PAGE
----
Turkish President Recep Tayyip Erdogan claimed the Egyptian-Greek deal was a response to a maritime agreement Turkey made with Libya’s Tripoli-based Government of National Accord (GNA), headed by Prime Minister Fayez al-Sarraj, last November.

That agreement spiked tensions in the Eastern Mediterranean region and was dismissed by the governments of Egypt, Cyprus and Greece as infringing on their economic rights in the oil-rich Mediterranean Sea. Erdogan vowed to keep his pact with Libya’s Islamist dominated-government in place as it offered Turkey a favourable maritime demarcation map even if it ruffled the feathers of regional neighbours.

Ankara’s maritime border demarcation deal with the GNA was coupled with another agreement that paved the way for Turkish military intervention in Libya in support of the GNA as it was on the verge of being overrun by the eastern-based Libyan National Army (LNA) last spring.

Turkey has accused Greece of trying to exclude it from the benefits of oil and gas finds in the Aegean Sea and Eastern Mediterranean, arguing that sea boundaries for commercial exploration should be divided between the Greek and Turkish mainlands and not include the Greek islands on an equal basis.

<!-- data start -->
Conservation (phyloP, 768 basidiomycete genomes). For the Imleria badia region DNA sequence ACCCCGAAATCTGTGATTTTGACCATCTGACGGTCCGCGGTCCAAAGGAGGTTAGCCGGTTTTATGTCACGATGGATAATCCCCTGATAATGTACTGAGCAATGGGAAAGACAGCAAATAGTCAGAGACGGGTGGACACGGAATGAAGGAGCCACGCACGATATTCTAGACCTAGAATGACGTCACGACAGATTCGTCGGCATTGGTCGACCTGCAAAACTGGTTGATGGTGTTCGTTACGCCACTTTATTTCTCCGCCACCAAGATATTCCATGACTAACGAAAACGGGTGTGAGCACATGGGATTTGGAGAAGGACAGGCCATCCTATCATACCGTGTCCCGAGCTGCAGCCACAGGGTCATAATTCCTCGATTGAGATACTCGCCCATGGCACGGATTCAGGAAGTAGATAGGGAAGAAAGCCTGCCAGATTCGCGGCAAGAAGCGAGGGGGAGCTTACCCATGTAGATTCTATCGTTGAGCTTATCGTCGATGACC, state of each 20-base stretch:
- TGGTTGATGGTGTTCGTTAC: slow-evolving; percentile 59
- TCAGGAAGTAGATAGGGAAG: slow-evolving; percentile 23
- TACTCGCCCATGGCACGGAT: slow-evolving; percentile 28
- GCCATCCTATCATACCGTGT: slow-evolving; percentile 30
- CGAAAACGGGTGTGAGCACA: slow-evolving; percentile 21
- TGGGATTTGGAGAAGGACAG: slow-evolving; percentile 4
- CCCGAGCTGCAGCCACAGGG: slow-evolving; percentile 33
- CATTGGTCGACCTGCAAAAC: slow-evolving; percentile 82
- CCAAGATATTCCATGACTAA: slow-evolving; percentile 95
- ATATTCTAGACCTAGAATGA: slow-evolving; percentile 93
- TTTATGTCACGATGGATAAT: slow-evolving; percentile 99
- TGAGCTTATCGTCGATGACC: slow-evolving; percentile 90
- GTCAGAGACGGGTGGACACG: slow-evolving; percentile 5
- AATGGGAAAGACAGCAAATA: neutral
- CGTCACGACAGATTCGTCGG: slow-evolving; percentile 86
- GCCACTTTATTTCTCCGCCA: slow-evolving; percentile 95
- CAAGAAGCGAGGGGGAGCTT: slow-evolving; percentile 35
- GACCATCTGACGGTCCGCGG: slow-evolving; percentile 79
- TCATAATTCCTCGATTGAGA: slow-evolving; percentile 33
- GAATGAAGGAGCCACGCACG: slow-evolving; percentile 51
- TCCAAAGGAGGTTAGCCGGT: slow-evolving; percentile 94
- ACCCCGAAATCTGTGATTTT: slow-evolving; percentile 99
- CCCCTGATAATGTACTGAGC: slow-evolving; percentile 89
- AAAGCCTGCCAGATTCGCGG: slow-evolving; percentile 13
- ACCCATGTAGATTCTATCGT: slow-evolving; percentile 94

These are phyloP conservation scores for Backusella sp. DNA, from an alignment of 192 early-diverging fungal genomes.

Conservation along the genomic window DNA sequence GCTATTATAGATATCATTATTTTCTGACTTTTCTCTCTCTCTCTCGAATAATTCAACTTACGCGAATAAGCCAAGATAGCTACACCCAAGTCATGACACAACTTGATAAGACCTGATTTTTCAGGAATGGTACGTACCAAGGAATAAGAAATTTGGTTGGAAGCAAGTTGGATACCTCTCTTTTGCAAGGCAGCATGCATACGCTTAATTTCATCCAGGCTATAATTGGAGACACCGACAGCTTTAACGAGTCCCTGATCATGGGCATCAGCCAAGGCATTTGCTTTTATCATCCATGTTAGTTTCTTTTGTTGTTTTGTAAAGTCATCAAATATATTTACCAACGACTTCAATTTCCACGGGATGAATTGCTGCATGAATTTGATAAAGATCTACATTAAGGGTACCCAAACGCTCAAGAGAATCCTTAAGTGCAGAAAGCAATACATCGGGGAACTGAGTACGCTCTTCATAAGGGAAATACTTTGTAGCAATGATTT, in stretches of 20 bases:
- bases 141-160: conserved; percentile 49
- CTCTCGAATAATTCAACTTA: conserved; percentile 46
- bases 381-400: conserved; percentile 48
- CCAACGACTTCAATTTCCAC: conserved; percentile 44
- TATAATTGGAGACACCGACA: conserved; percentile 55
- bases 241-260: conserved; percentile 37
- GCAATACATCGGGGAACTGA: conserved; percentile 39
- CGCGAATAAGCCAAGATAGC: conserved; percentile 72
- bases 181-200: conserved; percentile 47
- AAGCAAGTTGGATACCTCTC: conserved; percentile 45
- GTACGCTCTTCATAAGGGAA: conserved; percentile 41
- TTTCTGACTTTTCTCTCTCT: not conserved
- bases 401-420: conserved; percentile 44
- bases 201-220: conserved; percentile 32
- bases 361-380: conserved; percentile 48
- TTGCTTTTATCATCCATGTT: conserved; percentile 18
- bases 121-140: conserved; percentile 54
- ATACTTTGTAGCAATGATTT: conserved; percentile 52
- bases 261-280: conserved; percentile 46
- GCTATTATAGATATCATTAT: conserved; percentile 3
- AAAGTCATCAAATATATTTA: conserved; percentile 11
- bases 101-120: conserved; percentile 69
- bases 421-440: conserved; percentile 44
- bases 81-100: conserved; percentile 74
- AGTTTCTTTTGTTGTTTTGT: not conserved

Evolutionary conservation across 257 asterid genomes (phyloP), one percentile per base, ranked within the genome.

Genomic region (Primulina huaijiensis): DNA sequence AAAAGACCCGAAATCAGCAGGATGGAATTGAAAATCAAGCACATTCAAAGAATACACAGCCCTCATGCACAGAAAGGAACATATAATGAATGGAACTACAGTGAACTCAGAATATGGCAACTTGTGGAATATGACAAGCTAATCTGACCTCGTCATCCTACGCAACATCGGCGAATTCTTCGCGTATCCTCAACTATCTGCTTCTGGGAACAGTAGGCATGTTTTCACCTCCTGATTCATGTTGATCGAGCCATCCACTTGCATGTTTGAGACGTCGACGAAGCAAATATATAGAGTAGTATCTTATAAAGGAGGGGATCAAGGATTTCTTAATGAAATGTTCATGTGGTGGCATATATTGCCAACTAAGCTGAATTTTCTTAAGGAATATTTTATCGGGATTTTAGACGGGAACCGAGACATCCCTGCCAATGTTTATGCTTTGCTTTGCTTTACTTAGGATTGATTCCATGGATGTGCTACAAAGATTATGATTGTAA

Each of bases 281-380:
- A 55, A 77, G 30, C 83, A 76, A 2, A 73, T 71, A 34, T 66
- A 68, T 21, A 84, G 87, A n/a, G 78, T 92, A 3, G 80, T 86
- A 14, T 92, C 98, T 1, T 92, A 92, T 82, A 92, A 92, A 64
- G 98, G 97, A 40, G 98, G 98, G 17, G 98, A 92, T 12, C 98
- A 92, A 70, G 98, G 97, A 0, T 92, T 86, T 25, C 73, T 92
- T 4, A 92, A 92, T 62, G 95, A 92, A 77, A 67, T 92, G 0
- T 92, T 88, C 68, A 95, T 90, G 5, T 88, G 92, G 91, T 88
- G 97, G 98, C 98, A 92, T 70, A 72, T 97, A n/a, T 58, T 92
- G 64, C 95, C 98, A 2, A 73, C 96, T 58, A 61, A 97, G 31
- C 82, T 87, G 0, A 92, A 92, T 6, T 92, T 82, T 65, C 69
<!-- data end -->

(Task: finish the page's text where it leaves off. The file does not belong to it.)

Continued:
The Turkish president said his country had paused exploration in the disputed waters based on a request from German Chancellor Angela Merkel and after Turkish, Greek and German representatives launched talks to try resolve differences between Greece and Turkey. Athens counters that Turkey’s position is a violation of international law.

But Erdogan seems to have been aching all along to end the pause as continued exploration and drilling in the Eastern Mediterranean were part of a regional strategy of expanding de facto control by Turkey of the region’s maritime resources. He quickly used the announcement of the deal between Greece and Egypt to expedite the drilling activities. He said Friday the Turkish research vessel Barbaros Hayreddin, which is sailing off the western coast of Cyprus, would be working in the area.

“We have immediately resumed exploration activities,” Erdogan said after Friday prayers in the recently reconverted Hagia Sophia mosque in Istanbul.